Haha... one detail I might forget one day if I don't write it down is that Heidi had moved her bed into our (now "our") house, and she slept for two (?) nights on couch cushions pinned in the corner of her room by a laundry basket. Thank goodness Scott Bell came over with his Blazer and helped me move a mattress to her house. I ended up moving it back by myself... it fits in the civic! But it was more fun to have Scott's help, and Heidi and I got to talk to him for a while, too.
The night before the wedding, Heidi was over until very late/early moving stuff in, packing for the honeymoon, etc. The next morning, I found a card she had left for me. It was the greatest start to the day. Well actually, the START to the day was my phone alarm... and 30 seconds later JD knocking on my bedroom door saying "Natasha made breakfast if you want some!" Oh wow... 60 seconds earlier and it would not have been as cool. But that timing was PERFECT, and breakfast was my favorite - French toast. For those who don't know, JD and Natasha are our friends and landlords that live upstairs. We rent their basement. What a great start to the day. And THEN I found the card, which included a list of 27 (plus more in the margins) reasons why Heidi loves me... written two weeks after the first time we spent any time together. She had saved it, and gave it to me the morning of our wedding. It was wonderful.
I got ready to go, and then had to bring Heidi her dress at Quinn and Kristy's. So I saw her, hugged her, and said, "Well aren't we just breaking all the rules?" We also broke the rule about not seeing her in her wedding dress when we took bridals/groomals. So we're rebels, what can I say? Then we drove down to American Fork. I was in my car by myself, and the Bates (Quinn and Kristy) had a carfull right behind me, including my Heidi, who was singing "Don't Stop Believing" at the top of her lungs, I hear. :)
We arrived at the temple a bit early... perfect. We waited by the recommend desk for a while, and I saw Bishop and Sister Ferrin arrive. I love them. A few other people arrived, and then we got escorted back to a little office where they made sure they had our information correct, checked our marriage license, etc. Before long we were all dressed in our temple clothes, waiting in the celestial room. As it turned out, we got to sit together in the celestial room for almost an hour because Heidi's grandparents were running late. It was really nice to have all that peaceful, yet anxious time together in the celestial room before our sealing.
Finally it was time to go in. We stopped in the hallway outside the sealing room to meet our sealer - George D. Durrant. I recognized the name, but didn't realize it was actually the same man that my dad and I had listened to during road trips. We hadn't requested anybody, so we were just meeting whichever sealer had been assigned to us. What did he say to us out in the hall? Oh yeah... I remember some... he told us the basic agenda. We sit in the little bench, he talks for a while, then when we actually do the sealing ordinance, he told us we could look at him or at each other, it didn't matter. He said it might be nice to look at each other when we say "Yes," but again, it didn't matter. He was so nice. When we walked into the sealing room, he shook mom's hand, and mom's reaction confirmed that his name wasn't just familiar - he was the guy with the talk tapes. :)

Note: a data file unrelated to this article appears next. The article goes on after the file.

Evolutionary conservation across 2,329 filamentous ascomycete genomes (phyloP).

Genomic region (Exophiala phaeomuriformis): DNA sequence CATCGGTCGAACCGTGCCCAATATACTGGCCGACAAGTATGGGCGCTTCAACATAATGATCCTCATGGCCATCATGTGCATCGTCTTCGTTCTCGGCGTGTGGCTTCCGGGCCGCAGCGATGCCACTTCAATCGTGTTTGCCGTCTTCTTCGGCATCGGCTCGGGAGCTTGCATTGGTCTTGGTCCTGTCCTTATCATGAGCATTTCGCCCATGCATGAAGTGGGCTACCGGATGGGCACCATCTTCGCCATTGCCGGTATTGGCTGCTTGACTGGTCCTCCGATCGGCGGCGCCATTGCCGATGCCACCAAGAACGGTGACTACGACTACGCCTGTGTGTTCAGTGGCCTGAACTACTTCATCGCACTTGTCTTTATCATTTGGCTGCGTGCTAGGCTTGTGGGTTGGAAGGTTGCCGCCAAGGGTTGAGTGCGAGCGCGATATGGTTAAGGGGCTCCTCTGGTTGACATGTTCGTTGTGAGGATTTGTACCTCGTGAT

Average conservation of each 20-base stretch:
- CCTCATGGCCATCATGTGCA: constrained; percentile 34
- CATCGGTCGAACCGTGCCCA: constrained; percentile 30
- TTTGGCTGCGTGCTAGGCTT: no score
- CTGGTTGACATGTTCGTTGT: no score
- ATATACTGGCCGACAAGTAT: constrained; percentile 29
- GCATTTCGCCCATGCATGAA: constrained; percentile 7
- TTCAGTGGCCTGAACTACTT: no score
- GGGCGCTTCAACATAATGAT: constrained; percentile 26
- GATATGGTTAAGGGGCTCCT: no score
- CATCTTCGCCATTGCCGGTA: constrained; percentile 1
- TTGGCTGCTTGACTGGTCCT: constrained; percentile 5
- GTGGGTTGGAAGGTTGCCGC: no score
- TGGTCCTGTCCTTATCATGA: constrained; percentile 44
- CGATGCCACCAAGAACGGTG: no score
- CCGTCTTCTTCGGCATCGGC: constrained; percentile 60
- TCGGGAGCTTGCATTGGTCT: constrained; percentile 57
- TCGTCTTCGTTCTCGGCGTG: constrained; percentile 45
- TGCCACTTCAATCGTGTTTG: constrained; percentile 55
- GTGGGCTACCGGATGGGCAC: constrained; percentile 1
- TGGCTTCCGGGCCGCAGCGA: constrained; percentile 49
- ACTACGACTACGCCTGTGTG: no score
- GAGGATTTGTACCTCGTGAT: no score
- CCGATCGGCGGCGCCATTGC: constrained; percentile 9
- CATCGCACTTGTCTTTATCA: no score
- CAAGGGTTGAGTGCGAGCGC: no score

He said so many great things during the sealing, and he was definitely inspired. He mentioned some things that were so personal to Heidi and I (journal this part), and he talked about opportunities and scenarios we'd face in our future together. I felt like he talked about me a lot, and he said some very complimentary things, but I kind of felt like Heidi was getting left out. I talked to my dad about that afterward, and he pointed out that Brother Durrant had focused on me because of the blessing and opportunity and responsibility I had to be married to Heidi. That's true. I was definitely the luckiest and most honored person in that room! Anyway, a lot of it was personal and sacred, so I'll save it for the journal. Those of you who were there, please send me an email with what you remember from the sealing. We want to remember as much of it as we can. It was a wonderful, beautiful sealing. Most people reading this already know that in temple marriages, we don't say "I do." We just say, "Yes." Well, when I proposed to Heidi, her response was three distinct nods and a whispered, "Yes" with a huge smile on her face. She did the same thing in the temple, and it was our own secret memory right in the middle of our sealing. I love her for thinking of things like that! I loved knowing that this was it... this was making it official. We were getting married... not in a futuristic "we're going to get married" sense, but we were actually in the ceremony and ordinance, getting married.
After the ceremony, we got to greet and hug everyone as they left the room. Heidi's dad hugged me and said, "Now it starts. Now it's your job to take care of her." I said, "I will work very, very hard." Bishop Henrie may have looked happier than anybody... although he usually does. :) He is such a great man. It was so great to hug each of my siblings. When Julie and Chester were preparing for their sealing a few years ago... wow, more than a few, Julie told me about it by "inviting herself to my wedding." She called me in the middle of a crappy day of pest control sales, and told me she'd be at my wedding because she and Chester were going to the temple. I've lived in Julie's basement, and she has really helped me a lot during the hardest times of my life, so it felt like a team victory when I got to hug her in the temple. We both knew that we both made it... and now I'm thinking about how much I'll miss my family when we're in Hawaii... but I'm sure that thought is harder to bear right now because I'm also away from Heidi. Anyway, back to the happiness! The sealing was wonderful. After we hugged everybody, we went out into the hall to figure out where we were going next. The lady that was helping Heidi was one of the first to greet us, and I said, "Sister [forgot her name], I'd like to introduce you to my wife, Heidi." :) She guided us to an elevator, and then to the dressing rooms.